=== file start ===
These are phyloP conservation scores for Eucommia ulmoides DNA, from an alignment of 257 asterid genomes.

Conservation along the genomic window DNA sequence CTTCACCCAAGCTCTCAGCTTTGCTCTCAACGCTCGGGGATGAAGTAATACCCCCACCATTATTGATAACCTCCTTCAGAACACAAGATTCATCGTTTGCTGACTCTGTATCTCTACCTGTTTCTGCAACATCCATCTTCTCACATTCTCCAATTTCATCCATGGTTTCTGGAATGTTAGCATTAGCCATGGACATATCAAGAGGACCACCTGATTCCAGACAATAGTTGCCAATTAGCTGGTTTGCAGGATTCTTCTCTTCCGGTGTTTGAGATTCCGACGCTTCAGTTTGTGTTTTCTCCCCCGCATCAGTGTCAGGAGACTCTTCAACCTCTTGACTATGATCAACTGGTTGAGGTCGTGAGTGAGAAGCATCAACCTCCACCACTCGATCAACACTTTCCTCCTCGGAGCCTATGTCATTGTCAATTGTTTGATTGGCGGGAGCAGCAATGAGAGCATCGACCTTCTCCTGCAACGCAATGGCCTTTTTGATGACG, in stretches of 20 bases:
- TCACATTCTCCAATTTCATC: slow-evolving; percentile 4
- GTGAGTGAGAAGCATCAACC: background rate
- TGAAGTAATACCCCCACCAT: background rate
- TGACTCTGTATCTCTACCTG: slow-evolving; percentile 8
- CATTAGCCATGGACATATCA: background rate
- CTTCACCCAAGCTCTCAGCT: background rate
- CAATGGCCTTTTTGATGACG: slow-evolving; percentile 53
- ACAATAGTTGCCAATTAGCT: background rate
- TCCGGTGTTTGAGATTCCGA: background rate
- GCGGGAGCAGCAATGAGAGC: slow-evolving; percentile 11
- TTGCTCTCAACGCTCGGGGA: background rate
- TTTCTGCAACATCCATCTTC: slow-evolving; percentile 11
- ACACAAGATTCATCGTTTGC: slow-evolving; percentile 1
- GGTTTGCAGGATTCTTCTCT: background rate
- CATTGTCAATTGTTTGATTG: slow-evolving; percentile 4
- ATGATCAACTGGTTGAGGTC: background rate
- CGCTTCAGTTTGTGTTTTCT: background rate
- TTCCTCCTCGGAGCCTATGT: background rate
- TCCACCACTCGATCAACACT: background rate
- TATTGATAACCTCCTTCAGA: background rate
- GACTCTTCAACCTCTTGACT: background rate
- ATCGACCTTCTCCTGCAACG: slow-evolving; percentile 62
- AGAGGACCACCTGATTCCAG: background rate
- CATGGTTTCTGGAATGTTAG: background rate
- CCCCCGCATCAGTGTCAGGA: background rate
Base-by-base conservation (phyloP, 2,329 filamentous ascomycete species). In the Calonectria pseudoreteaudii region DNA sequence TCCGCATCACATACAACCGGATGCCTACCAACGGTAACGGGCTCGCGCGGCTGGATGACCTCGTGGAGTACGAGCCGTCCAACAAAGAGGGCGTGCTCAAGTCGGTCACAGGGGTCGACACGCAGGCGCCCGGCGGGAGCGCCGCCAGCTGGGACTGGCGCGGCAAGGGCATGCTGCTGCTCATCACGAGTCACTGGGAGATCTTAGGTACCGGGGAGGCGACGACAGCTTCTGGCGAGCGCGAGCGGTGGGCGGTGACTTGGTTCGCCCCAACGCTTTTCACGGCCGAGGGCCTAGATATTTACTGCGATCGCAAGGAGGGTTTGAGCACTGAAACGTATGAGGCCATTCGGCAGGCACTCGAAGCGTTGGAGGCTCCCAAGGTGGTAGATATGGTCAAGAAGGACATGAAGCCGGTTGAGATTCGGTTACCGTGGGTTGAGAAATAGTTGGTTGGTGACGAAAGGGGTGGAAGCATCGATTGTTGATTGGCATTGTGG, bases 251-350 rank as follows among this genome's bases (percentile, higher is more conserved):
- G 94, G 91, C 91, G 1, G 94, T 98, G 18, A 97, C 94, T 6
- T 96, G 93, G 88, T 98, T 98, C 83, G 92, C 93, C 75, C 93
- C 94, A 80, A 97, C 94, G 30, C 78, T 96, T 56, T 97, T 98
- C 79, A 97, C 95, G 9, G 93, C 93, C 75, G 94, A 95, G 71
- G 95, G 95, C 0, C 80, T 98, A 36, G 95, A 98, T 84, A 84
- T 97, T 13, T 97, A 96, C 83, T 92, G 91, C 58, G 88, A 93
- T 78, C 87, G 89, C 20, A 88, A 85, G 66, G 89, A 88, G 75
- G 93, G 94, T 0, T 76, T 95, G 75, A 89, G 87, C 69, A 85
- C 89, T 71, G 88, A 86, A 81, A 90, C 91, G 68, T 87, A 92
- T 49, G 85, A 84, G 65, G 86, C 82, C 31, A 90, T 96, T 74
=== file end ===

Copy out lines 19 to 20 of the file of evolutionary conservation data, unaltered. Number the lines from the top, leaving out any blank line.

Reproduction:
- CGCTTCAGTTTGTGTTTTCT: background rate
- TTCCTCCTCGGAGCCTATGT: background rate